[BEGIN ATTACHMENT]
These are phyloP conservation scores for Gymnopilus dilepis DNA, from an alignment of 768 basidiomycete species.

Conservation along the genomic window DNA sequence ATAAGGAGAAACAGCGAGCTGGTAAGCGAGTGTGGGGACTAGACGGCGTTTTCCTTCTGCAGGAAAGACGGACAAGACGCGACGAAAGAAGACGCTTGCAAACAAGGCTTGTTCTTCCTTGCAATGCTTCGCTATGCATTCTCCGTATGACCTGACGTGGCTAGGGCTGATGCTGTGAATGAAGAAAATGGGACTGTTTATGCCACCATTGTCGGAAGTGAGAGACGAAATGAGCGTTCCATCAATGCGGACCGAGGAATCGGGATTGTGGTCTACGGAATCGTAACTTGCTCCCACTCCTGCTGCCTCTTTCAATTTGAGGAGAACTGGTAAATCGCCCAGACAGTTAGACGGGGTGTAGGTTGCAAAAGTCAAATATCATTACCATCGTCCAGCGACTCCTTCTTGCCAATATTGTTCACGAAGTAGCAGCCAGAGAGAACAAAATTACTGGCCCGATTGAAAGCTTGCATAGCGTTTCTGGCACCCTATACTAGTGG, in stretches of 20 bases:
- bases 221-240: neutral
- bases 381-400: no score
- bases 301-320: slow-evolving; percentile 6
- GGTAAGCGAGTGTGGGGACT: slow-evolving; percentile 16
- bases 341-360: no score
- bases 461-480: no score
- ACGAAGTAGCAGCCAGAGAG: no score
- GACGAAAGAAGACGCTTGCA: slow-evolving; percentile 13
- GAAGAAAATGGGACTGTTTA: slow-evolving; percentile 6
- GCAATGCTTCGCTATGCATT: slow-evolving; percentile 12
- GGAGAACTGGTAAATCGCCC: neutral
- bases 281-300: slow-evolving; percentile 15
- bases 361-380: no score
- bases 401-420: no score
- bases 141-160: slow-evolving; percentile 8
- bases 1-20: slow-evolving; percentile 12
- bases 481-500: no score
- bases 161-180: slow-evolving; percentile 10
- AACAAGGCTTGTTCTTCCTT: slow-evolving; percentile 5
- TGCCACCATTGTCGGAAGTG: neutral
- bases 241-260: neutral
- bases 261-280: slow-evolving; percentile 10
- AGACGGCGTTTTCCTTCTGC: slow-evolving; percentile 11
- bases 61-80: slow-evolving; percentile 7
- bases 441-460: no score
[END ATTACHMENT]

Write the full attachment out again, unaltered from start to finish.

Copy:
These are phyloP conservation scores for Gymnopilus dilepis DNA, from an alignment of 768 basidiomycete species.

Conservation along the genomic window DNA sequence ATAAGGAGAAACAGCGAGCTGGTAAGCGAGTGTGGGGACTAGACGGCGTTTTCCTTCTGCAGGAAAGACGGACAAGACGCGACGAAAGAAGACGCTTGCAAACAAGGCTTGTTCTTCCTTGCAATGCTTCGCTATGCATTCTCCGTATGACCTGACGTGGCTAGGGCTGATGCTGTGAATGAAGAAAATGGGACTGTTTATGCCACCATTGTCGGAAGTGAGAGACGAAATGAGCGTTCCATCAATGCGGACCGAGGAATCGGGATTGTGGTCTACGGAATCGTAACTTGCTCCCACTCCTGCTGCCTCTTTCAATTTGAGGAGAACTGGTAAATCGCCCAGACAGTTAGACGGGGTGTAGGTTGCAAAAGTCAAATATCATTACCATCGTCCAGCGACTCCTTCTTGCCAATATTGTTCACGAAGTAGCAGCCAGAGAGAACAAAATTACTGGCCCGATTGAAAGCTTGCATAGCGTTTCTGGCACCCTATACTAGTGG, in stretches of 20 bases:
- bases 221-240: neutral
- bases 381-400: no score
- bases 301-320: slow-evolving; percentile 6
- GGTAAGCGAGTGTGGGGACT: slow-evolving; percentile 16
- bases 341-360: no score
- bases 461-480: no score
- ACGAAGTAGCAGCCAGAGAG: no score
- GACGAAAGAAGACGCTTGCA: slow-evolving; percentile 13
- GAAGAAAATGGGACTGTTTA: slow-evolving; percentile 6
- GCAATGCTTCGCTATGCATT: slow-evolving; percentile 12
- GGAGAACTGGTAAATCGCCC: neutral
- bases 281-300: slow-evolving; percentile 15
- bases 361-380: no score
- bases 401-420: no score
- bases 141-160: slow-evolving; percentile 8
- bases 1-20: slow-evolving; percentile 12
- bases 481-500: no score
- bases 161-180: slow-evolving; percentile 10
- AACAAGGCTTGTTCTTCCTT: slow-evolving; percentile 5
- TGCCACCATTGTCGGAAGTG: neutral
- bases 241-260: neutral
- bases 261-280: slow-evolving; percentile 10
- AGACGGCGTTTTCCTTCTGC: slow-evolving; percentile 11
- bases 61-80: slow-evolving; percentile 7
- bases 441-460: no score